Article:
• Superior Court
  • New Haven J.D., at New Haven
  • CV10-6012228S
  • Sep 10 2012 (Date Decided)
  • Wilson, J.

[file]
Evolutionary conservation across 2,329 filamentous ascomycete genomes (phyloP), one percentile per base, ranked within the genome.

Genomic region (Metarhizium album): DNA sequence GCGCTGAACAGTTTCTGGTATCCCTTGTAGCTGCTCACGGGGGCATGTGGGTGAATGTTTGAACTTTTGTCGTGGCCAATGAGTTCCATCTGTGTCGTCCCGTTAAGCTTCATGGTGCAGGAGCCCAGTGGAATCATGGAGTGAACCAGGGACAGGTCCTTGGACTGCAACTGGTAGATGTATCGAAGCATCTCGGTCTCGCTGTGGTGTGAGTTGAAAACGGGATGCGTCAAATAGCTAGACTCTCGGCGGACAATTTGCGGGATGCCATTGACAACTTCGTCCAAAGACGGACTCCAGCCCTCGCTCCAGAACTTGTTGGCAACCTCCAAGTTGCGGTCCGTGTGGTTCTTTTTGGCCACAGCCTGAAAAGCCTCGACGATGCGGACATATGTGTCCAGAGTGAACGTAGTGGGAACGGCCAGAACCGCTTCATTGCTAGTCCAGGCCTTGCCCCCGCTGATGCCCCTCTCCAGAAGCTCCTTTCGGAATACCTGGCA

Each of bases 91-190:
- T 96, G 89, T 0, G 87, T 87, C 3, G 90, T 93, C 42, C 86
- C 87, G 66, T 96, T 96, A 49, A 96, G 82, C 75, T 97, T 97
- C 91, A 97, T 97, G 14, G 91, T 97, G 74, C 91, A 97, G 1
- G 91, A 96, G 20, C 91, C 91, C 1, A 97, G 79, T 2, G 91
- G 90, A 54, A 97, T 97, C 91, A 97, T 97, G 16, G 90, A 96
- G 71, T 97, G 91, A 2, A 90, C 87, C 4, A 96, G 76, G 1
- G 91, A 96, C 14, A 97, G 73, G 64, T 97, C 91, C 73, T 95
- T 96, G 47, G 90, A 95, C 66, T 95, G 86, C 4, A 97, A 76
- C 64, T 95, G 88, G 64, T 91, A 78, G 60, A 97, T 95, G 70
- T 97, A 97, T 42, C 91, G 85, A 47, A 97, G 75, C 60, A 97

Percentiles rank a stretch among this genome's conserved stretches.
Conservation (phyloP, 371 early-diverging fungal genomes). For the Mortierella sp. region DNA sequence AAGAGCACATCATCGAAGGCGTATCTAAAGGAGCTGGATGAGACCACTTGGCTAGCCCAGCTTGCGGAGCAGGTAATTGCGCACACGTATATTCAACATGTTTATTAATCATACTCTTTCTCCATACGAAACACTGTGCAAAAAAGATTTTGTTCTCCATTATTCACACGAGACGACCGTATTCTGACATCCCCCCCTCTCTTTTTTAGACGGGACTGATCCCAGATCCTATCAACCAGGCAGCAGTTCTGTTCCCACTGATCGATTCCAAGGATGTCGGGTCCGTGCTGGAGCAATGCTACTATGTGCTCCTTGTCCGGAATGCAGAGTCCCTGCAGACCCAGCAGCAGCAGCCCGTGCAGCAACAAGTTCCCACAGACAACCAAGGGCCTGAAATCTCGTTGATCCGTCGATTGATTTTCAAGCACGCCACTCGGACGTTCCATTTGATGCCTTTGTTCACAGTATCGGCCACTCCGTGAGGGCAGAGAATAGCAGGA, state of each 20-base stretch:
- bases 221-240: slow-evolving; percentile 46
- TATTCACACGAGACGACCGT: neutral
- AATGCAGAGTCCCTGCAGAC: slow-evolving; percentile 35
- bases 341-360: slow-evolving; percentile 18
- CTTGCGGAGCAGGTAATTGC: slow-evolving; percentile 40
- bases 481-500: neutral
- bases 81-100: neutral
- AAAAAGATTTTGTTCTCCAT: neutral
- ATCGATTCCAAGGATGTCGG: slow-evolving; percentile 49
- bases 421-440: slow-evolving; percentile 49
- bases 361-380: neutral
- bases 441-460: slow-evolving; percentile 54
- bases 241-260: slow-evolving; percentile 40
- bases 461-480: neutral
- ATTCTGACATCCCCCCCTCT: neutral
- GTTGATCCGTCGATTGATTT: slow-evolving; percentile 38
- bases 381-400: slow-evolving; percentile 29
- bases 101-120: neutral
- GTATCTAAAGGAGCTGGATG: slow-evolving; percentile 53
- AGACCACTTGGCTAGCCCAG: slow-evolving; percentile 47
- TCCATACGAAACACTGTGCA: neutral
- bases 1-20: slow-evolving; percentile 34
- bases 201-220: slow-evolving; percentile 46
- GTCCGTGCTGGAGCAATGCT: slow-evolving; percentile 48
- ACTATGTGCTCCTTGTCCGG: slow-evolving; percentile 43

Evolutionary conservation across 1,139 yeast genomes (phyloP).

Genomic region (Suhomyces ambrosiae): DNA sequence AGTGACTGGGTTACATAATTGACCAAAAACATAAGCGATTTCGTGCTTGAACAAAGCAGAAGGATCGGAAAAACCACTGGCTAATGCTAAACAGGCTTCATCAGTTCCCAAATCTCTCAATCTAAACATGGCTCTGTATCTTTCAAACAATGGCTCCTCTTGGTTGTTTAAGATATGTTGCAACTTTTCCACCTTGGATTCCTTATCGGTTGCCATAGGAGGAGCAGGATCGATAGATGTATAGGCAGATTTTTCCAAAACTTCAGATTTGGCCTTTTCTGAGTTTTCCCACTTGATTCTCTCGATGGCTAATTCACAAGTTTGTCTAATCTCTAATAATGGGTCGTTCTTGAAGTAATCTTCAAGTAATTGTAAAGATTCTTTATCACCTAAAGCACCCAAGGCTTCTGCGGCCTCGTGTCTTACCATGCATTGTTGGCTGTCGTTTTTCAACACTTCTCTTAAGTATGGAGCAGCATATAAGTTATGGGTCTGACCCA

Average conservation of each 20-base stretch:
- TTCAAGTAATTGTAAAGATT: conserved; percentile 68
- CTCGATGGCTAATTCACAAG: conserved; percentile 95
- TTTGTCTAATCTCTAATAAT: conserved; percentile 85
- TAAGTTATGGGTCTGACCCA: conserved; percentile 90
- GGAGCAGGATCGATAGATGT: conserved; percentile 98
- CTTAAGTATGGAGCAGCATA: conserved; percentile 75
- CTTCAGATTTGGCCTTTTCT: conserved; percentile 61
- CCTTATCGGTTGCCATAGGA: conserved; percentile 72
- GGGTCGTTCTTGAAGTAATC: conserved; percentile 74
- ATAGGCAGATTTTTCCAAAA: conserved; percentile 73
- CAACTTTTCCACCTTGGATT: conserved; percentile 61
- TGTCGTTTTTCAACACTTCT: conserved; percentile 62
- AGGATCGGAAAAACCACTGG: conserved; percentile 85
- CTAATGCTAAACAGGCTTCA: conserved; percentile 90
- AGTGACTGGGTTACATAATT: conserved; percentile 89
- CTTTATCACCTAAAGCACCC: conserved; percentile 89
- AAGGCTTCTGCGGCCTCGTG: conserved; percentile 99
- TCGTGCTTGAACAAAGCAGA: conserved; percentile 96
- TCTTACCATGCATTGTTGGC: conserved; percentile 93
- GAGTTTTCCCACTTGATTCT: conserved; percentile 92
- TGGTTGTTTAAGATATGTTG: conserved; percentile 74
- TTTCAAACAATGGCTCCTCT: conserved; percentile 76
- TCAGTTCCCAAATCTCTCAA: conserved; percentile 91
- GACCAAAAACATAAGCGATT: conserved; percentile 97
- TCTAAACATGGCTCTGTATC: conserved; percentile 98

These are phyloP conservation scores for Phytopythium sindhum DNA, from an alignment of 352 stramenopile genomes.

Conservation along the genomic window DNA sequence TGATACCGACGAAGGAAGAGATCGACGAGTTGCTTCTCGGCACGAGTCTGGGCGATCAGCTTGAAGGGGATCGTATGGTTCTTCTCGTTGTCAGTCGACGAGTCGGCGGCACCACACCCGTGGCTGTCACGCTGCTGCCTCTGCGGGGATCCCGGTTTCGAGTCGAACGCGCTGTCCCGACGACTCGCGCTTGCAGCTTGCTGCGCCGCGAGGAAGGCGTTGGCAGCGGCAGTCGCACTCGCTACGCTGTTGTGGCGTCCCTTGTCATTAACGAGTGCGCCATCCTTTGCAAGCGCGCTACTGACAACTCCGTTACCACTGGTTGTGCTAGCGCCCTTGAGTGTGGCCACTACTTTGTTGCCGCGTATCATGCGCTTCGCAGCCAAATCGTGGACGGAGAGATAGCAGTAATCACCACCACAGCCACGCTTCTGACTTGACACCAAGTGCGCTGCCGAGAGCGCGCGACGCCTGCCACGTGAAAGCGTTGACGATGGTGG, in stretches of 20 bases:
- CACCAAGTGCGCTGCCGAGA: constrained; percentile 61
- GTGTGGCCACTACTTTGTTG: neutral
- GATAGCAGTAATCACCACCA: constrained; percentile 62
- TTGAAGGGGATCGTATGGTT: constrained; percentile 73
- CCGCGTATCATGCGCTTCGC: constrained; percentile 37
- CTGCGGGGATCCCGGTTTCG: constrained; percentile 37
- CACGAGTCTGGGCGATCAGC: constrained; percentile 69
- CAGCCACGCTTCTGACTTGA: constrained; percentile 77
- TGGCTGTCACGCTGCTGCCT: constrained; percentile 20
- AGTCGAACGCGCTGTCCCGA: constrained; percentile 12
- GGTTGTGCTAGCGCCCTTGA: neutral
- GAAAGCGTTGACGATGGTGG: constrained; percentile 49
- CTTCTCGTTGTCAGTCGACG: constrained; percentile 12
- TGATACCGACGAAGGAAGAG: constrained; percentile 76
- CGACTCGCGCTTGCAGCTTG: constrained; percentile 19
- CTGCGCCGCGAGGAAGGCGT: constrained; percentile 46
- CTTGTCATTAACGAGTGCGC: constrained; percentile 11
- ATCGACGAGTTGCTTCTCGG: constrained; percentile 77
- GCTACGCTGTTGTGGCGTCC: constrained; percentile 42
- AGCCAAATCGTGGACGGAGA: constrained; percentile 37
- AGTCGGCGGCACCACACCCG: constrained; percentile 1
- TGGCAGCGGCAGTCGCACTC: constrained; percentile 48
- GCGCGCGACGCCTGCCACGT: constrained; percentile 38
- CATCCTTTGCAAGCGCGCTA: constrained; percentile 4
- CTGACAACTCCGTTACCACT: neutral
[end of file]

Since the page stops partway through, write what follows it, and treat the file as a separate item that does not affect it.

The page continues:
Social Security disability funds may be exempt from execution, levy, attachment garnishment or other legal process, pursuant to 42 United States Code §407. In 1999, the plaintiff, Naomi Odell, became a member of the Wallingford Municipal Federal Credit Union. In 2005, she co-signed her husband's application for a loan from the credit union. The credit union sued the plaintiff and her husband, alleging that they defaulted on the loan, and obtained judgment in the amount of $18,443. The plaintiff closed her checking account. After the U.S. Treasury deposited $13,801 into the credit union account, as a lump sum payment of Social Security disability benefits in 2008, the credit union redirected the funds to an open share account, placed a hold on the funds and then took the funds in partial satisfaction of the $18,443 judgment. The plaintiff had intended to use the funds to pay her mortgage and lost her home to foreclosure. The plaintiff sued, alleging that the credit union violated 42 U.S.C. §407. The credit union membership contract provided, "To the extent you owe the Credit Union money as a borrower . . . the Credit Union has a lien on any or all of the funds in any account in which you have an ownership interest, regardless of the source of the funds, unless prohibited by law." The court did not find any Connecticut court decisions interpreting §407 in the context of the bank's contract right to setoff. Ruling on an issue of apparent first impression in Connecticut, the court found that although funds in a bank account typically are subject to execution, Social Security benefits remain exempt even after they are deposited into a bank account, and they may not be subjected to execution or attachment. The defendant credit union's setoff was wrong, and it actions were not authorized. "The plaintiff," wrote the court, "maintained ownership in specific, identifiable money." The credit union violated §407. Its conduct violated federal and state policies that protects exempt funds, in violation of CUTPA, the Connecticut Unfair Trade Practices Act. The court granted the plaintiff's motion for partial summary judgment.